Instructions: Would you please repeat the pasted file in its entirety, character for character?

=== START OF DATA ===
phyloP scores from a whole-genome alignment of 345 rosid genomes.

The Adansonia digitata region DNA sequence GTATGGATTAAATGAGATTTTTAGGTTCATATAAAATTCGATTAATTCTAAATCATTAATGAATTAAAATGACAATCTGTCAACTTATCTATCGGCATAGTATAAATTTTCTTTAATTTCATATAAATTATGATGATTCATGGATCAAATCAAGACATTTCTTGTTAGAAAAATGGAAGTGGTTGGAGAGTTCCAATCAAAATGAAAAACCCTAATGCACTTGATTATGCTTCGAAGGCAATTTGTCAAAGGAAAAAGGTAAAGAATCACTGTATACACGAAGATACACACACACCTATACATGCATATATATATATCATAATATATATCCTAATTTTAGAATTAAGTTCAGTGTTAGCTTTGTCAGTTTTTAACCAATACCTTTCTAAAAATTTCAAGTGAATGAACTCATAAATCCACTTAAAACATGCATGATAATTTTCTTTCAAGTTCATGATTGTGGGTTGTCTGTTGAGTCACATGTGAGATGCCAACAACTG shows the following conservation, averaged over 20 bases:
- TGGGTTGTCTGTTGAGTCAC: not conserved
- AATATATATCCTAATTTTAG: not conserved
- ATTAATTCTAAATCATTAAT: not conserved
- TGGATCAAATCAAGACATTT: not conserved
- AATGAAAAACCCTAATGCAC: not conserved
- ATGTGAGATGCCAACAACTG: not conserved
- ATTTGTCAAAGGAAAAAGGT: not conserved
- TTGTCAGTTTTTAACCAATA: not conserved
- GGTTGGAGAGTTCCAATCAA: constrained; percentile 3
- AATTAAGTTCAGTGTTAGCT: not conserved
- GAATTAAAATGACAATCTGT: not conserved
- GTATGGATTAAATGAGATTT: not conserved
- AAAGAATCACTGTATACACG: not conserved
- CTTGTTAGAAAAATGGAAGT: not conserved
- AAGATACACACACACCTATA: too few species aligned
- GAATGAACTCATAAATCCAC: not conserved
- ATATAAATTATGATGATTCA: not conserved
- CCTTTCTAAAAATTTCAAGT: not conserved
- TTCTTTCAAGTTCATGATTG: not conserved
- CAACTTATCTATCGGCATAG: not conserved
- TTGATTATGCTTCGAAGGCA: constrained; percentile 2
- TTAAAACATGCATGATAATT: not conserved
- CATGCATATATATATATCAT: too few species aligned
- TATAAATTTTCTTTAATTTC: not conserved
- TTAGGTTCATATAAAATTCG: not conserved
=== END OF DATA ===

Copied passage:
phyloP scores from a whole-genome alignment of 345 rosid genomes.

The Adansonia digitata region DNA sequence GTATGGATTAAATGAGATTTTTAGGTTCATATAAAATTCGATTAATTCTAAATCATTAATGAATTAAAATGACAATCTGTCAACTTATCTATCGGCATAGTATAAATTTTCTTTAATTTCATATAAATTATGATGATTCATGGATCAAATCAAGACATTTCTTGTTAGAAAAATGGAAGTGGTTGGAGAGTTCCAATCAAAATGAAAAACCCTAATGCACTTGATTATGCTTCGAAGGCAATTTGTCAAAGGAAAAAGGTAAAGAATCACTGTATACACGAAGATACACACACACCTATACATGCATATATATATATCATAATATATATCCTAATTTTAGAATTAAGTTCAGTGTTAGCTTTGTCAGTTTTTAACCAATACCTTTCTAAAAATTTCAAGTGAATGAACTCATAAATCCACTTAAAACATGCATGATAATTTTCTTTCAAGTTCATGATTGTGGGTTGTCTGTTGAGTCACATGTGAGATGCCAACAACTG shows the following conservation, averaged over 20 bases:
- TGGGTTGTCTGTTGAGTCAC: not conserved
- AATATATATCCTAATTTTAG: not conserved
- ATTAATTCTAAATCATTAAT: not conserved
- TGGATCAAATCAAGACATTT: not conserved
- AATGAAAAACCCTAATGCAC: not conserved
- ATGTGAGATGCCAACAACTG: not conserved
- ATTTGTCAAAGGAAAAAGGT: not conserved
- TTGTCAGTTTTTAACCAATA: not conserved
- GGTTGGAGAGTTCCAATCAA: constrained; percentile 3
- AATTAAGTTCAGTGTTAGCT: not conserved
- GAATTAAAATGACAATCTGT: not conserved
- GTATGGATTAAATGAGATTT: not conserved
- AAAGAATCACTGTATACACG: not conserved
- CTTGTTAGAAAAATGGAAGT: not conserved
- AAGATACACACACACCTATA: too few species aligned
- GAATGAACTCATAAATCCAC: not conserved
- ATATAAATTATGATGATTCA: not conserved
- CCTTTCTAAAAATTTCAAGT: not conserved
- TTCTTTCAAGTTCATGATTG: not conserved
- CAACTTATCTATCGGCATAG: not conserved
- TTGATTATGCTTCGAAGGCA: constrained; percentile 2
- TTAAAACATGCATGATAATT: not conserved
- CATGCATATATATATATCAT: too few species aligned
- TATAAATTTTCTTTAATTTC: not conserved
- TTAGGTTCATATAAAATTCG: not conserved